If asked to describe myself, a few things quickly come to mind: I’m an unemployed lawyer, a hobbyist writer, I’m engaged to marry my awesome fiancé Collin this summer, and I’m depressed.
I’ve been struggling with major depression for five years, since my parents both suddenly died within the span of three months. It’s not just that I never fully recovered from those losses; my grief shifted and twisted into an insidious, pervasive, utterly debilitating sadness and hopelessness. I don’t always feel sad, but sadness is always inside of me. And I have to carefully, constantly manage my depression or that sadness eclipses everything else.
Shortly after I got engaged last Spring, I let my depression management slide. My therapist stopped seeing patients, and I didn’t look for a new one. I was too distracted by graduating from law school, preparing to take the bar exam, and my desperate hunt for employment in the jobless, joyless desert that is the legal field. It didn’t take long for my depression to get out of control.
I could start describing my symptoms, but it would quickly become a pharmaceutical ad about being a wind-up toy of a sad potato living underwater. Most of you probably have a pretty good idea what serious depression looks like. The days spent in bed, the days where you do get up but never really feel awake, the crying spells, the irritability: you know this story. And I don’t think recounting symptoms does a very good job of getting across how depression feels. Depression feels like nothing is good, nothing is fair, nothing is easy, and nothing will ever get any better. Depression is hopelessness.
Which makes depression terribly incompatible with getting married. Marriage is an incredible expression of hope. Uniting your life to another person’s, come what may, is an act of strength, courage, and optimism. And the hopeless throes of depression nurture only weakness, fear, and pessimism. It’s so much harder to take someone “for better for worse” when you can only imagine “for worse” coming to pass.
My depression-fueled pessimism is so bad that half the time I’m convinced my fiancé won’t actually marry me. As you can imagine, this is incredibly hard on him—he thinks I don’t trust him in his love for me, or in his intentions to marry me. I do, but marrying this fun, kind-hearted, wonderful guy feels like a doorway to the happiest life I could possibly lead, and my depressed brain won’t allow fantasies of happiness. So I see that door slamming in my face. It’s easier to see myself as Miss Havisham than it is to see myself living happily ever after.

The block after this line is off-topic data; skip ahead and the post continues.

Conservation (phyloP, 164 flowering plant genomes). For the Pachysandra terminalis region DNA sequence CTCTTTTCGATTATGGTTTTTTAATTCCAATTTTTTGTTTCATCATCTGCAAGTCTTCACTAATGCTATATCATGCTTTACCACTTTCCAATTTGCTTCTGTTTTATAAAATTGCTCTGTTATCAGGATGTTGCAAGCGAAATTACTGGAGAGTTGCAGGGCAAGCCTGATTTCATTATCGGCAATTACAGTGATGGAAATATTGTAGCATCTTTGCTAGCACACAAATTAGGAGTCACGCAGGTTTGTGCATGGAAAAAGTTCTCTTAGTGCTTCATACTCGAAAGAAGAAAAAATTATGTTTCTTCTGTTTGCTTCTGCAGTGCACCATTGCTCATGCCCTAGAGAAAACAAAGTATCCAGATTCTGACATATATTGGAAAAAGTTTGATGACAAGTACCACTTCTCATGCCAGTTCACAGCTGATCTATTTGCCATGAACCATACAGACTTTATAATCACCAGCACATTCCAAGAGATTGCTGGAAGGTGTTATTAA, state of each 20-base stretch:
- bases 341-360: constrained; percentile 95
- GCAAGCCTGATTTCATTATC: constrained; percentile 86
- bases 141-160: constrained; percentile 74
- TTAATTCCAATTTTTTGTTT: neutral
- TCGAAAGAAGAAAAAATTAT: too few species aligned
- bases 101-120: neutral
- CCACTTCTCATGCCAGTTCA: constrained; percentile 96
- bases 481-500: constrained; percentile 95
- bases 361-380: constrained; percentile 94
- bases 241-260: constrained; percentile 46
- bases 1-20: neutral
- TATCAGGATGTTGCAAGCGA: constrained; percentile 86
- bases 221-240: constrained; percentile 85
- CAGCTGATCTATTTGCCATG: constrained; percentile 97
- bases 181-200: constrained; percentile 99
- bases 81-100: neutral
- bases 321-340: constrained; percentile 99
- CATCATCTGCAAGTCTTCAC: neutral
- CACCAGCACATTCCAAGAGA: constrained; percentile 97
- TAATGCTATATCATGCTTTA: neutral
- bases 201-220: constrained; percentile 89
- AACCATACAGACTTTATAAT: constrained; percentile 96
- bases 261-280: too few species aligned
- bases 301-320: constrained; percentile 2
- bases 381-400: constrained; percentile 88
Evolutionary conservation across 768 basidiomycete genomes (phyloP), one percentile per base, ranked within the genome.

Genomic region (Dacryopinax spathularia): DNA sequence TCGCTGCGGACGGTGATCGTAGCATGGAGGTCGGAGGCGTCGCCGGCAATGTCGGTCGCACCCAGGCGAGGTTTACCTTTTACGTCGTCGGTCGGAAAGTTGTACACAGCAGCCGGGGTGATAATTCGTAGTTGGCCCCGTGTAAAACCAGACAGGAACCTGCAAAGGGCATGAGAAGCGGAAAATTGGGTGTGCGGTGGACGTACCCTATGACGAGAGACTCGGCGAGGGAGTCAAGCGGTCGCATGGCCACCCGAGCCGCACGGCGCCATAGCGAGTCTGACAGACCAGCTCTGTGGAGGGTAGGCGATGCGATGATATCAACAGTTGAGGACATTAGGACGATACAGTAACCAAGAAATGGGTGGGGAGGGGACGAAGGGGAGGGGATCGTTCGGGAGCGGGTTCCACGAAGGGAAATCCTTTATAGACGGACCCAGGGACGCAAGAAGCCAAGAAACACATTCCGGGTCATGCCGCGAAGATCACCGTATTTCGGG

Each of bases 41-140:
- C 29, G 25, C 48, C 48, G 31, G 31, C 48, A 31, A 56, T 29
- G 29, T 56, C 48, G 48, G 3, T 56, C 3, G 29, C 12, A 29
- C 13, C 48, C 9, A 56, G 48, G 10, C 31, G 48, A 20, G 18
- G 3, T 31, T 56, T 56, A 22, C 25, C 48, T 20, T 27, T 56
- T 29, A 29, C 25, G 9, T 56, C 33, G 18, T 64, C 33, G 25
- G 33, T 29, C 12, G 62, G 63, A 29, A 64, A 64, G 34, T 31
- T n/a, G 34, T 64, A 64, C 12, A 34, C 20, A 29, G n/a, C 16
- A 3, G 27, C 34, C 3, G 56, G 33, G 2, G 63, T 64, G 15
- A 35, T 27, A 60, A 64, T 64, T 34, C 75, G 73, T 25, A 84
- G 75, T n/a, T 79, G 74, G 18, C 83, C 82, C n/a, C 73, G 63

These fears haunt my wedding planning. I had a mini-breakdown in my car before I crossed the street to mail our save-the-date cards, imagining having to call all the people in that huge stack to tell them we’re calling off the wedding. Every deposit check I write brings out a little twinge in my stomach, a dreadful sense that I’m throwing that money away. And it’s almost impossible to put in the time for DIY projects for an event I’m half-sure isn’t going to happen.
Planning for our marriage is even harder, and not just because of my tendency to imagine the worst case scenario come to life. I know how hard my depression has been on my partner, and it is too easy to see myself as a burden. Even when I summon the strength to move past thoughts like, “Why would anyone sign on for a lifetime with this?” my depression casts a pall on our conversations about our future together. We can’t ever let me be without health insurance. Will we risk me going off my meds when I am pregnant? Does Collin get input on how I treat my depression, or is that decision ultimately my own? These conversations are excruciating, but vital, and I am so profoundly grateful that my partner has the patience and fortitude and love to work through this with me.
So yes, it is hard to be a depressed bride. Hard like three-day-old frosting. Hard like chewing on rocks. But I’m trying to prove that it isn’t impossible. I’m trying to tap into the little slice of myself that believes I can go through this door to happiness. I’m working hard to be as healthy as possible for our wedding day, and for our life together. I have a new therapist. I’ve switched to a new medication. Collin and I are in couples’ counseling, where he’s improving his knowledge about depression, I’m improving my trust, and we’re both improving our communication skills. And I believe in my heart, as I type these words right now, that things will get better.
I wrote this because I know I am not the only engaged person battling serious depression, and we’re all worse off if we suffer silently and alone. On my wedding blog, I joke, I kvetch, I review wedding movies, but I rarely talk about The Hard Stuff™. But I need to share this, because ending the isolation of depression can offer a spark of hope, and hope is what we need. As incompatible as being depressed and getting married might seem, we can still do it. We can plan a wedding through this, we can marry through this, and we can live through this.